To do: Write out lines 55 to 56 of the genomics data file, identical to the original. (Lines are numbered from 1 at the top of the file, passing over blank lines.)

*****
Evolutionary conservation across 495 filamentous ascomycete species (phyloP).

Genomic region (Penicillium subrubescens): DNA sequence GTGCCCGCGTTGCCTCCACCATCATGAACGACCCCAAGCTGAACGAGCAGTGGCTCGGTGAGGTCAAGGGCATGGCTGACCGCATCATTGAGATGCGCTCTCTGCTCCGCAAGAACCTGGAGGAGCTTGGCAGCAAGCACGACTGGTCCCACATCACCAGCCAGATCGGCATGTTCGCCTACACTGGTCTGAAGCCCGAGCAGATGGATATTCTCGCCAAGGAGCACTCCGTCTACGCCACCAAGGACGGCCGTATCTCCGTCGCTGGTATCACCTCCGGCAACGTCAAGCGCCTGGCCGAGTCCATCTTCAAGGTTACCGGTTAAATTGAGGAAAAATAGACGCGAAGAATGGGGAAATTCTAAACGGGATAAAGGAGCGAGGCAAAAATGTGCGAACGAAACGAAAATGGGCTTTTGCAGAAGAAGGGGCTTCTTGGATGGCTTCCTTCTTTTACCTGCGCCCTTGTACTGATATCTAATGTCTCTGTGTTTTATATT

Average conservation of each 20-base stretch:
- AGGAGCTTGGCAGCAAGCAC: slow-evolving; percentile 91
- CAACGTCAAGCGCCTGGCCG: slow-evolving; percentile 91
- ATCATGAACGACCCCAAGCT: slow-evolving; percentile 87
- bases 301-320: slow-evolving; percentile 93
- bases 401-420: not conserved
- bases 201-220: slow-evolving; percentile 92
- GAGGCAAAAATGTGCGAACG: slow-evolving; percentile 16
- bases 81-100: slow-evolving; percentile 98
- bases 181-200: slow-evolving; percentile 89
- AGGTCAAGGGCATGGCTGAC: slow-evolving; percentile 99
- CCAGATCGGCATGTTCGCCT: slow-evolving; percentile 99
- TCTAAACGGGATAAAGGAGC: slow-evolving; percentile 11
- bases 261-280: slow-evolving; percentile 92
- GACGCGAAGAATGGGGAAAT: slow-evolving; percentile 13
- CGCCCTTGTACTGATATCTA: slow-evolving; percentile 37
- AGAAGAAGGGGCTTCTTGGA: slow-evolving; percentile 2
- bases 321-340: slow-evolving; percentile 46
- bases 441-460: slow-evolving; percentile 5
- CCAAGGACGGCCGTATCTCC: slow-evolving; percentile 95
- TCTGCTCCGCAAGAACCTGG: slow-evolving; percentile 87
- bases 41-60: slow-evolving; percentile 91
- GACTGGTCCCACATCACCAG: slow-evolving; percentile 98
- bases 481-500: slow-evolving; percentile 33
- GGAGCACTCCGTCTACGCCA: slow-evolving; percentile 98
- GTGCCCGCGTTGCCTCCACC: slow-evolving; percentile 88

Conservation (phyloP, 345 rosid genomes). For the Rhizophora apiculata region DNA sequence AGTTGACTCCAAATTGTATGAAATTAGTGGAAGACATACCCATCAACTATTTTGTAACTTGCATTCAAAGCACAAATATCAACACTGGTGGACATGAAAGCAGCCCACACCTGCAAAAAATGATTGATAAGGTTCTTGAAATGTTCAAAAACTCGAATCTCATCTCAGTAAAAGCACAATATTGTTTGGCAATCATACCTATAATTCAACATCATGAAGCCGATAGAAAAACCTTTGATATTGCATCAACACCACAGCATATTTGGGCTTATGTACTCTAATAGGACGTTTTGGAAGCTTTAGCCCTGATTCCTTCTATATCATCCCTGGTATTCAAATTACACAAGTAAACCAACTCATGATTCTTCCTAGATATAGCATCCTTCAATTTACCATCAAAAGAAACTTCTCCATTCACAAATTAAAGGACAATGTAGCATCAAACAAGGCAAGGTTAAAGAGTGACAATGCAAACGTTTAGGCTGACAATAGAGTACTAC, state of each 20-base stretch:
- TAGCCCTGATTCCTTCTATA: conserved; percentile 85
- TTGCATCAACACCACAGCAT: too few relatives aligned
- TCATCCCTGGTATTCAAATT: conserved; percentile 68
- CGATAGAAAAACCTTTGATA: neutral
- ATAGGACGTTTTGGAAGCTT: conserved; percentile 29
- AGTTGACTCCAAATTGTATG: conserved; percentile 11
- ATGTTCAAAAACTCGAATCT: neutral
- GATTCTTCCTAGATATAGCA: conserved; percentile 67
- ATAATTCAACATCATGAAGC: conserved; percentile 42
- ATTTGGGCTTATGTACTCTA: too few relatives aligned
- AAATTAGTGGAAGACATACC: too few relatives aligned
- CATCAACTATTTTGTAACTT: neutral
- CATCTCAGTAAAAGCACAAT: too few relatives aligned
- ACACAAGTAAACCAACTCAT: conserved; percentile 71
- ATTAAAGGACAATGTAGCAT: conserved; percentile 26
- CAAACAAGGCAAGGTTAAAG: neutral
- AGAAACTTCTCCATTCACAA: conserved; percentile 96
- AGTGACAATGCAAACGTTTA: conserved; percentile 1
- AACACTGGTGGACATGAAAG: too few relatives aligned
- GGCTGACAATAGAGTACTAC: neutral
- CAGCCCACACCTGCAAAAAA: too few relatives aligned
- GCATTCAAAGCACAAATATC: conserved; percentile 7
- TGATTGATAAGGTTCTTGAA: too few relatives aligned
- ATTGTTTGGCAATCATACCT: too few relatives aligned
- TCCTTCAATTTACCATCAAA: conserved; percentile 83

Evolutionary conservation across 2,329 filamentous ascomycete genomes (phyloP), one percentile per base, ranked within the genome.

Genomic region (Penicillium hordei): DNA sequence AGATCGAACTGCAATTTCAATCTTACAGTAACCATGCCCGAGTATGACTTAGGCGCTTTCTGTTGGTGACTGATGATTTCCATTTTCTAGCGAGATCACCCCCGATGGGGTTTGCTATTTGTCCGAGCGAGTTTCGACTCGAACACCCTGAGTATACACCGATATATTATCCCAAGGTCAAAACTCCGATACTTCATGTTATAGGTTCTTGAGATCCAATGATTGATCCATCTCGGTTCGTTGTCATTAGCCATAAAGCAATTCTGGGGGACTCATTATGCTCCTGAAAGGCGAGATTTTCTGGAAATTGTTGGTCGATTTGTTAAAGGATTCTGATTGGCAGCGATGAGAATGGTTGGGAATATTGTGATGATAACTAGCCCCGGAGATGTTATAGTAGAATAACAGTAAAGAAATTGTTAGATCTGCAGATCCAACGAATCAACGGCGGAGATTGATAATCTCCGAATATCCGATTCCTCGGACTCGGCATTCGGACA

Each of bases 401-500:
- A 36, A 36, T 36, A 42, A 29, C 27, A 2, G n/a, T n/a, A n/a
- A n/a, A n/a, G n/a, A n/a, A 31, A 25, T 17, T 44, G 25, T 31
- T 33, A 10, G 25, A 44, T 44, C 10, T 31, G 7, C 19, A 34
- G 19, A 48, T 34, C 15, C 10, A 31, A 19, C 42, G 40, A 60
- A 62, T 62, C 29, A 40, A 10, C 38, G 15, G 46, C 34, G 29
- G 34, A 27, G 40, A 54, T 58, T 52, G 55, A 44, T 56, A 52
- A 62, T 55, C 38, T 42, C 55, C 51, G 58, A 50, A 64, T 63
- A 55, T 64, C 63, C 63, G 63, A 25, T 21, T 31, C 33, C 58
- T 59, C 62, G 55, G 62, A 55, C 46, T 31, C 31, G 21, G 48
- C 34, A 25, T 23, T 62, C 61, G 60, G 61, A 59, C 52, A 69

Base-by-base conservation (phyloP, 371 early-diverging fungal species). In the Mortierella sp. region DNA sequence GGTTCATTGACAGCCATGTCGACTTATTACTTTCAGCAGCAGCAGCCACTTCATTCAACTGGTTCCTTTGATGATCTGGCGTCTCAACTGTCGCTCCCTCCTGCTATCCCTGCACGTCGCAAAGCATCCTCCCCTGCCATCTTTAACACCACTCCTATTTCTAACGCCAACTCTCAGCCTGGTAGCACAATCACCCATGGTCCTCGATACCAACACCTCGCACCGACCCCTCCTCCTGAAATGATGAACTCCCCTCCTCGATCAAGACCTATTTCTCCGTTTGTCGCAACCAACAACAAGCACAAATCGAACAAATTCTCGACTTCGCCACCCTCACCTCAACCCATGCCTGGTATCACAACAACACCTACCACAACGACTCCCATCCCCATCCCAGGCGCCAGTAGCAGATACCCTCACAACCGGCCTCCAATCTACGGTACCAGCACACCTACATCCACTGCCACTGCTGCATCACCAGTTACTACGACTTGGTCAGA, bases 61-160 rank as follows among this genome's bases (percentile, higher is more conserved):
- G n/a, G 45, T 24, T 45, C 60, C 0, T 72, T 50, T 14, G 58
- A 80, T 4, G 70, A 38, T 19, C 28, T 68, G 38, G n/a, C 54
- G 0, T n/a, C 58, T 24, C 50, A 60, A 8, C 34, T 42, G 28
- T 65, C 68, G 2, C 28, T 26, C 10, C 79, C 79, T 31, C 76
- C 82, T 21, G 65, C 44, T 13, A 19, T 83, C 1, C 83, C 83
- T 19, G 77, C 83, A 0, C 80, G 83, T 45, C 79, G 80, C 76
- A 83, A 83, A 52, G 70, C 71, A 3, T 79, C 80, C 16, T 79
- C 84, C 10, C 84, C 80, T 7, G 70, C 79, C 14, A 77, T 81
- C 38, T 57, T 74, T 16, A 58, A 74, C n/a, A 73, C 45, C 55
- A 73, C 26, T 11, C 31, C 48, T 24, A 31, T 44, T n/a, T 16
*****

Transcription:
Evolutionary conservation across 2,329 filamentous ascomycete genomes (phyloP), one percentile per base, ranked within the genome.

Genomic region (Penicillium hordei): DNA sequence AGATCGAACTGCAATTTCAATCTTACAGTAACCATGCCCGAGTATGACTTAGGCGCTTTCTGTTGGTGACTGATGATTTCCATTTTCTAGCGAGATCACCCCCGATGGGGTTTGCTATTTGTCCGAGCGAGTTTCGACTCGAACACCCTGAGTATACACCGATATATTATCCCAAGGTCAAAACTCCGATACTTCATGTTATAGGTTCTTGAGATCCAATGATTGATCCATCTCGGTTCGTTGTCATTAGCCATAAAGCAATTCTGGGGGACTCATTATGCTCCTGAAAGGCGAGATTTTCTGGAAATTGTTGGTCGATTTGTTAAAGGATTCTGATTGGCAGCGATGAGAATGGTTGGGAATATTGTGATGATAACTAGCCCCGGAGATGTTATAGTAGAATAACAGTAAAGAAATTGTTAGATCTGCAGATCCAACGAATCAACGGCGGAGATTGATAATCTCCGAATATCCGATTCCTCGGACTCGGCATTCGGACA